Playing Hellblade II Twice Is Essential To Unpacking Its Themes

Screenshot: Ninja Theory / Claire Jackson / Kotaku
Screenshot: Ninja Theory / Claire Jackson / Kotaku

Narrative action-adventure game Senua’s Saga: Hellblade II arrived on PC and Xbox on May 21, 2024. It features a focused story covering a wide variety of emotional and societal themes that are fascinating to turn over in your mind.

Read More: Senua’s Saga: Hellblade II: The Kotaku Review

The challenge, to me, of Senua’s Saga isn’t so much succeeding in its puzzles or combat (though the combat can be fun), but is rather found in understanding the ebb and flow of Senua’s trip through Iceland and the people she meets. The density of its text and dialogue is what’s waiting for you to unpack, not skill trees and reaction-based timing challenges.

And given its relatively short runtime compared to other games, that makes it perfect for multiple playthroughs to revisit key moments, or come to understand the significance of how the game begins and ends, and what exactly the challenges are that Senua must overcome in this new chapter.

The bonus narration is reason enough to play Hellblade II multiple times

After you reach the end of Senua’s…um, saga, you will unlock narration from “The Others,” the three NPCs who accompany Senua on her journey. They’ll narrate sections of the game based on which chapters you’re in, starting with Viking slaver, Thorgestr.

Read More: Hellblade II Tips For Mastering The Game’s Visceral Combat

Hellblade II is a game about many things, but it’s especially about the characters Senua meets (with Thorgestr, perhaps, being the most changed by his journey with Senua). Getting insight into how these characters see Senua and their world is a really great way to understand the different nuances and emotional contours of this game.

Astridr, the solitary and fiercely protective leader Senua encounters in the Bardarvik chapter, for example, talks a bit about her family in a way that helps shine more of a light on who she is. Of course she does talk to Senua a bit about her life before things took a turn for the worse, but hearing it from her directly through narration fleshes her story out even more.

As I’ve been playing with the “Others” narration on (which you can either choose at the start of a new game or at any time in the game’s audio settings following completion of the narrative), I’ve almost come to wonder if this is the way Senua’s Saga ought to have been. True, the main narrator establishes a nice sense of cohesion with the first game, but given how much the Furies—the voices Senua hears in her mind—add to the regular gameplay, and essentially narrate and comment on what’s going on, hearing other characters really makes the experience a little more narratively dynamic.

Read More: How To Make The Most Of Hellblade II’s Graphics On PC

Also, if you discover all of the “loresingr” unlockables, you’ll unlock Druth, Senua’s spiritual companion from 2017’s Senua’s Sacrifice.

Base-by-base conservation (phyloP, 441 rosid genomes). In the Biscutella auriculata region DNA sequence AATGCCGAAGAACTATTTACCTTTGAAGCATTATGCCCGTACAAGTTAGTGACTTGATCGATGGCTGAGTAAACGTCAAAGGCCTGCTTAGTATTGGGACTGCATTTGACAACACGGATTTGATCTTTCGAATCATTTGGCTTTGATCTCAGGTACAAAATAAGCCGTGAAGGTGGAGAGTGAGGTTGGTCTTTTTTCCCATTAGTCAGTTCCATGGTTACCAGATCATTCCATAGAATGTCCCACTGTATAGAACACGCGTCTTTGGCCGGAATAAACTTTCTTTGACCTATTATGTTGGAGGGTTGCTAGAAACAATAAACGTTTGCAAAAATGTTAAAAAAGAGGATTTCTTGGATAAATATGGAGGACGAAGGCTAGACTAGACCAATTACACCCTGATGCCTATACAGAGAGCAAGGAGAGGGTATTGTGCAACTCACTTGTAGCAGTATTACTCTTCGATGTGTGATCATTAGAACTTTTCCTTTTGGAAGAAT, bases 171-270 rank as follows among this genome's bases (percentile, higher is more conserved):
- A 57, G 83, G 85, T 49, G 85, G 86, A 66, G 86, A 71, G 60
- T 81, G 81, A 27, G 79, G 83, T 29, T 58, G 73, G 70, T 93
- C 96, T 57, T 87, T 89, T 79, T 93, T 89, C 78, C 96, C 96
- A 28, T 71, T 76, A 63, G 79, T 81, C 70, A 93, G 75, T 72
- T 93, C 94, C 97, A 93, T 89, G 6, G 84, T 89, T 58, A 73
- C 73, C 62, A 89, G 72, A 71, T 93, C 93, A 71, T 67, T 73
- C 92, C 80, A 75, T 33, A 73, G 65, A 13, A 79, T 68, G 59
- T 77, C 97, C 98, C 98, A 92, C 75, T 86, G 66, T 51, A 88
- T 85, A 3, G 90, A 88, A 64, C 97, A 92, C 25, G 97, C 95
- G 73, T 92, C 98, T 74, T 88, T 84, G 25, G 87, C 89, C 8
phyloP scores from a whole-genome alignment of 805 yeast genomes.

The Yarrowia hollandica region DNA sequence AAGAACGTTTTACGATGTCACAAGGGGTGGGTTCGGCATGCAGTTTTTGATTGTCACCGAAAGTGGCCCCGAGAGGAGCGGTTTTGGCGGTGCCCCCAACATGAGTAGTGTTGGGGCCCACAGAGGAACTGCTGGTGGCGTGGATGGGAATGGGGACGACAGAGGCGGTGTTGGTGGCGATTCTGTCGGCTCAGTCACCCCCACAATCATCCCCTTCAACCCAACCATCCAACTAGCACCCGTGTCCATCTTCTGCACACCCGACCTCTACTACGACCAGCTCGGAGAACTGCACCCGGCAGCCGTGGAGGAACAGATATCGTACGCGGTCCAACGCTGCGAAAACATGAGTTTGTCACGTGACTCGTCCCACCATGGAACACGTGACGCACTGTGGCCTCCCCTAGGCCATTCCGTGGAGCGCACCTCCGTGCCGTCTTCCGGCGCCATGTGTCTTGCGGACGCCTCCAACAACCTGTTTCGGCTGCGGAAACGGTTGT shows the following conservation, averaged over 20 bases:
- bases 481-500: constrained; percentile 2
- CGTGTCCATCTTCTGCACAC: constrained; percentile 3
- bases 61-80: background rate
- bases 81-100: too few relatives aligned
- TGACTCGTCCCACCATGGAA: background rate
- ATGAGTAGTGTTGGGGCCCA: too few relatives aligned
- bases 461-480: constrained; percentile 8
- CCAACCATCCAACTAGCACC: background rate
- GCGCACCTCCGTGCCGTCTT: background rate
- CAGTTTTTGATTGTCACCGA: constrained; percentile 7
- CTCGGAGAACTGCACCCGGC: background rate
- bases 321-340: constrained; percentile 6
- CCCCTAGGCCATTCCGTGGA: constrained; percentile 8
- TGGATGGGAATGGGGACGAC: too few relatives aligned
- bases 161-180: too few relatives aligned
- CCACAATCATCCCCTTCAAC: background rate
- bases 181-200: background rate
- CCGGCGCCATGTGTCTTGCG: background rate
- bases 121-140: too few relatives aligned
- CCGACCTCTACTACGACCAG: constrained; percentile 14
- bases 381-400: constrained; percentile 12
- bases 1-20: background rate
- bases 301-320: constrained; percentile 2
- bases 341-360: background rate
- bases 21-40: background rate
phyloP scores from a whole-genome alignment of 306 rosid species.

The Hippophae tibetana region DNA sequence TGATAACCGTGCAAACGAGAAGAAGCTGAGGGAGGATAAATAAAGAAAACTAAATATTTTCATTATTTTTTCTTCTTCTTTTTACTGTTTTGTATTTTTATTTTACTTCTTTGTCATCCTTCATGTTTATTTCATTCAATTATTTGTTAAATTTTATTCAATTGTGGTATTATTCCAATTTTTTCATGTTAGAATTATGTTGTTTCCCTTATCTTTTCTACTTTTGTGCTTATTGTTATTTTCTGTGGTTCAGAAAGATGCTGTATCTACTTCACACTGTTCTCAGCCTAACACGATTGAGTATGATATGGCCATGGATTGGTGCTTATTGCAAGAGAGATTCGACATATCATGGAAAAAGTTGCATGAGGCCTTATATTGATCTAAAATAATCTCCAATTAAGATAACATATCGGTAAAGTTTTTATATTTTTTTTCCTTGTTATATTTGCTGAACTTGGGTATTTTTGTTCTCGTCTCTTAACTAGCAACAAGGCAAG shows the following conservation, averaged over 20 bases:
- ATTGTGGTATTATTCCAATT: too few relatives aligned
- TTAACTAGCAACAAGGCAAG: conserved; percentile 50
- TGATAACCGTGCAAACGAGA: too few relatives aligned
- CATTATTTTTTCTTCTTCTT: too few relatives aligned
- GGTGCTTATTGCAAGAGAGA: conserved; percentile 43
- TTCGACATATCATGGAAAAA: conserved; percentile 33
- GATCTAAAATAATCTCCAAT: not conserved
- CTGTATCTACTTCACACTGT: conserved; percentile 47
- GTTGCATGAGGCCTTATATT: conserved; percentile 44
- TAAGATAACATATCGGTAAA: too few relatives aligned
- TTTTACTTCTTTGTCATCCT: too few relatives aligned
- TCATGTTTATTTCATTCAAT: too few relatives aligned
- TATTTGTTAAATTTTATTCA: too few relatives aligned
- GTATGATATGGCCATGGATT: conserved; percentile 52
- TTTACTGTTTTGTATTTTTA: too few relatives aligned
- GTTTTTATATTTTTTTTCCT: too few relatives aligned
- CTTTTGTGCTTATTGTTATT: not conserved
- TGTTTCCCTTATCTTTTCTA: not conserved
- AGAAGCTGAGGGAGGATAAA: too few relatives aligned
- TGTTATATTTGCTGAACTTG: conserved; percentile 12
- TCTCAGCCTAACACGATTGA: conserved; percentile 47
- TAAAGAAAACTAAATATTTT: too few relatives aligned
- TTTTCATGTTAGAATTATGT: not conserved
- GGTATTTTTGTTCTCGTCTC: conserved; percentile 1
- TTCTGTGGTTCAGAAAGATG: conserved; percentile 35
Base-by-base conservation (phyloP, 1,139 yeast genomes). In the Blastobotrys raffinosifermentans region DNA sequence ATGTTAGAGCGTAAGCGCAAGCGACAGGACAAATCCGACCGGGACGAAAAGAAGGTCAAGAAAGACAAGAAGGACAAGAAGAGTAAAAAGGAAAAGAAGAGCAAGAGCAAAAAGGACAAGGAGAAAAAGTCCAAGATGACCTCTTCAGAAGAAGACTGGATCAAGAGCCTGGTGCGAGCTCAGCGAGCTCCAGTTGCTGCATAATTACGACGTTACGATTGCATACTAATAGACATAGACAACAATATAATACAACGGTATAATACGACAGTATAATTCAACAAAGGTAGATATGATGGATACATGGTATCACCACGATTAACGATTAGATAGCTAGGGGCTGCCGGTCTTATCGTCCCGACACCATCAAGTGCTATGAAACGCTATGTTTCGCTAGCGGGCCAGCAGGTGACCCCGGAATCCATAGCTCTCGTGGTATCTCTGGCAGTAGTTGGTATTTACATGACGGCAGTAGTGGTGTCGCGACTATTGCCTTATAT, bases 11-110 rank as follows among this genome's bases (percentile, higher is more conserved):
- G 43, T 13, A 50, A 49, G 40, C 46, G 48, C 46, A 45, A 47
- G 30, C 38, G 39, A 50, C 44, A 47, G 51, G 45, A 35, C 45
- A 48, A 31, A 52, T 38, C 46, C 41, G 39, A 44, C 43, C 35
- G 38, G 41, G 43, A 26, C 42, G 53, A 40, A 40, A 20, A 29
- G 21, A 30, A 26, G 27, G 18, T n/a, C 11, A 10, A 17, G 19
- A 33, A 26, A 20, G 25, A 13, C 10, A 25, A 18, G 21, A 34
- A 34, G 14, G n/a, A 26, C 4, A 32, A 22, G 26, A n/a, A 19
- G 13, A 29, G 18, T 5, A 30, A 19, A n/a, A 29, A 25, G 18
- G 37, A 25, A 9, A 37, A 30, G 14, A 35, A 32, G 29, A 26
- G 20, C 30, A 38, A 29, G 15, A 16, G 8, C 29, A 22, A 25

Senua’s Saga is a dense narrative that becomes more clear the second time through

A lot happens in Senua’s Saga. And upon my second playthrough, particularly during the opening brawl with Thorgestr, I was struck by what Senua sees in him and eventually decides to do following the fight—especially the similarities between how this fight ends and how the final boss fight of the game concludes. Flash forward to the walk to Freyslaug, and there were lines that stood out to me more this time around. Here’s one in particular:

Thorgestr: Do you see these graves? This is how we honor our dead. There will be no one to bury you.

Senua: You haven’t honored these graves. What happened?

Thorgestr: I told you…Draugar. They won’t just kill you. It is far worse. It is what they do after. They…You still have a chance to save your life if you stop now.

Senua: Is it my life you’re trying to save?

This exchange happens after Thorgestr says how much he wishes Senua would’ve drowned when the ships crashed and how he plans to kill her after he gets free from her. Yet, here she is highlighting the fact that there is some part of him that is concerned for her own safety, speaking to his humanity that is buried under his blind devotion to his father and myopic perspectives.

Read More: Hellblade 2 Studio Reportedly Already Working On Its Next Game

So much of Senua’s Saga is about changes in perspective, different ways of seeing “reality,” that a line like this, given where the story goes, bears so much weight. There are many other examples like this in Saga that, for me anyway, become more apparent upon a second playthrough.

If you haven’t already, consider using subtitles on subsequent playthroughs

Gif: Ninja Theory / Claire Jackson / Kotaku
Gif: Ninja Theory / Claire Jackson / Kotaku

On my second playthrough, I’ve found subtitles to be a pretty effective way of focusing on what individual characters say to one another. Senua’s “Furies” interject constantly, which does get distracting.I think that’s the point, but having actual lines of dialogue to read (the Furies’ lines are displayed on the appropriate sides of the screen to emulate the experience of hearing them on either side of you) can help you focus a bit on exchanges like the one highlighted above.

Senua’s Saga is a journey of complex emotions and events, many of which take on new tones and meaning upon revisiting. Whether you’re up for playing Hellblade II again immediately after hitting the credits, or after letting it exist in your mind for a while, the second time around is certainly worth the effort if you’re looking to soak up all that this game has to offer.

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